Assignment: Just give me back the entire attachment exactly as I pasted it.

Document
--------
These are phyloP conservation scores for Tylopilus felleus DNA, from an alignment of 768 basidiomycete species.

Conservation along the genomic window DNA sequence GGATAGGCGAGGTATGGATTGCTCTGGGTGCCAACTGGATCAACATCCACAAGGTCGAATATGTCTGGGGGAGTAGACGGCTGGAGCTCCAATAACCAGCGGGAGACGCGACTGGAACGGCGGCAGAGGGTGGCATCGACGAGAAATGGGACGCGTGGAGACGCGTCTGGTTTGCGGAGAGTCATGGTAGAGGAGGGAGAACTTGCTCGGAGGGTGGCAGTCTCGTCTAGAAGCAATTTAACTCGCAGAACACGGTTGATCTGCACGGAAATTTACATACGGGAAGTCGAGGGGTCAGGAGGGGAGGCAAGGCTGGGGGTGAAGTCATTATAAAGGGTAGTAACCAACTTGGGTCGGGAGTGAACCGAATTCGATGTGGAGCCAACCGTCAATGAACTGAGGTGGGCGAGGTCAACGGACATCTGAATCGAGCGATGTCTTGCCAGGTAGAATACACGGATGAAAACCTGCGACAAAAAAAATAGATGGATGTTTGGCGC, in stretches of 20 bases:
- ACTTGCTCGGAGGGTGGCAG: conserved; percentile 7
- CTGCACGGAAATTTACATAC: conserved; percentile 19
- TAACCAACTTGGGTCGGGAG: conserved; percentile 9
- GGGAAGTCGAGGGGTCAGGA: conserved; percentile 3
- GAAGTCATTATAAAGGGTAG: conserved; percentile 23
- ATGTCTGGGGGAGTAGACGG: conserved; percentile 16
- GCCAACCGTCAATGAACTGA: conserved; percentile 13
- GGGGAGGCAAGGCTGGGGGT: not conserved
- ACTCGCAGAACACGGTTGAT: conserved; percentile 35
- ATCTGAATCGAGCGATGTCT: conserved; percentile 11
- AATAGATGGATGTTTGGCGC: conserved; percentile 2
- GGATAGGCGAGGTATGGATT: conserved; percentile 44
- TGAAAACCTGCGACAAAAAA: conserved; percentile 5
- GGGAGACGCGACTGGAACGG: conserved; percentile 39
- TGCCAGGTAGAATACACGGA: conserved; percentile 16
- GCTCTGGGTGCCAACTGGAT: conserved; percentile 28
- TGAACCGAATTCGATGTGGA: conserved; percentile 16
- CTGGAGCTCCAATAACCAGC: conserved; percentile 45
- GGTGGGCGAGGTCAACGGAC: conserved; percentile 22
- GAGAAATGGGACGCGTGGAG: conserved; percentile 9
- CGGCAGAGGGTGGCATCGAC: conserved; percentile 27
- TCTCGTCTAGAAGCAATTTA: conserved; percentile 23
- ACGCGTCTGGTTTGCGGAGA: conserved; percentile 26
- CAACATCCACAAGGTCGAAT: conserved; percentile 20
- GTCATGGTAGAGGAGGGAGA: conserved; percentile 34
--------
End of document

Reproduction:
These are phyloP conservation scores for Tylopilus felleus DNA, from an alignment of 768 basidiomycete species.

Conservation along the genomic window DNA sequence GGATAGGCGAGGTATGGATTGCTCTGGGTGCCAACTGGATCAACATCCACAAGGTCGAATATGTCTGGGGGAGTAGACGGCTGGAGCTCCAATAACCAGCGGGAGACGCGACTGGAACGGCGGCAGAGGGTGGCATCGACGAGAAATGGGACGCGTGGAGACGCGTCTGGTTTGCGGAGAGTCATGGTAGAGGAGGGAGAACTTGCTCGGAGGGTGGCAGTCTCGTCTAGAAGCAATTTAACTCGCAGAACACGGTTGATCTGCACGGAAATTTACATACGGGAAGTCGAGGGGTCAGGAGGGGAGGCAAGGCTGGGGGTGAAGTCATTATAAAGGGTAGTAACCAACTTGGGTCGGGAGTGAACCGAATTCGATGTGGAGCCAACCGTCAATGAACTGAGGTGGGCGAGGTCAACGGACATCTGAATCGAGCGATGTCTTGCCAGGTAGAATACACGGATGAAAACCTGCGACAAAAAAAATAGATGGATGTTTGGCGC, in stretches of 20 bases:
- ACTTGCTCGGAGGGTGGCAG: conserved; percentile 7
- CTGCACGGAAATTTACATAC: conserved; percentile 19
- TAACCAACTTGGGTCGGGAG: conserved; percentile 9
- GGGAAGTCGAGGGGTCAGGA: conserved; percentile 3
- GAAGTCATTATAAAGGGTAG: conserved; percentile 23
- ATGTCTGGGGGAGTAGACGG: conserved; percentile 16
- GCCAACCGTCAATGAACTGA: conserved; percentile 13
- GGGGAGGCAAGGCTGGGGGT: not conserved
- ACTCGCAGAACACGGTTGAT: conserved; percentile 35
- ATCTGAATCGAGCGATGTCT: conserved; percentile 11
- AATAGATGGATGTTTGGCGC: conserved; percentile 2
- GGATAGGCGAGGTATGGATT: conserved; percentile 44
- TGAAAACCTGCGACAAAAAA: conserved; percentile 5
- GGGAGACGCGACTGGAACGG: conserved; percentile 39
- TGCCAGGTAGAATACACGGA: conserved; percentile 16
- GCTCTGGGTGCCAACTGGAT: conserved; percentile 28
- TGAACCGAATTCGATGTGGA: conserved; percentile 16
- CTGGAGCTCCAATAACCAGC: conserved; percentile 45
- GGTGGGCGAGGTCAACGGAC: conserved; percentile 22
- GAGAAATGGGACGCGTGGAG: conserved; percentile 9
- CGGCAGAGGGTGGCATCGAC: conserved; percentile 27
- TCTCGTCTAGAAGCAATTTA: conserved; percentile 23
- ACGCGTCTGGTTTGCGGAGA: conserved; percentile 26
- CAACATCCACAAGGTCGAAT: conserved; percentile 20
- GTCATGGTAGAGGAGGGAGA: conserved; percentile 34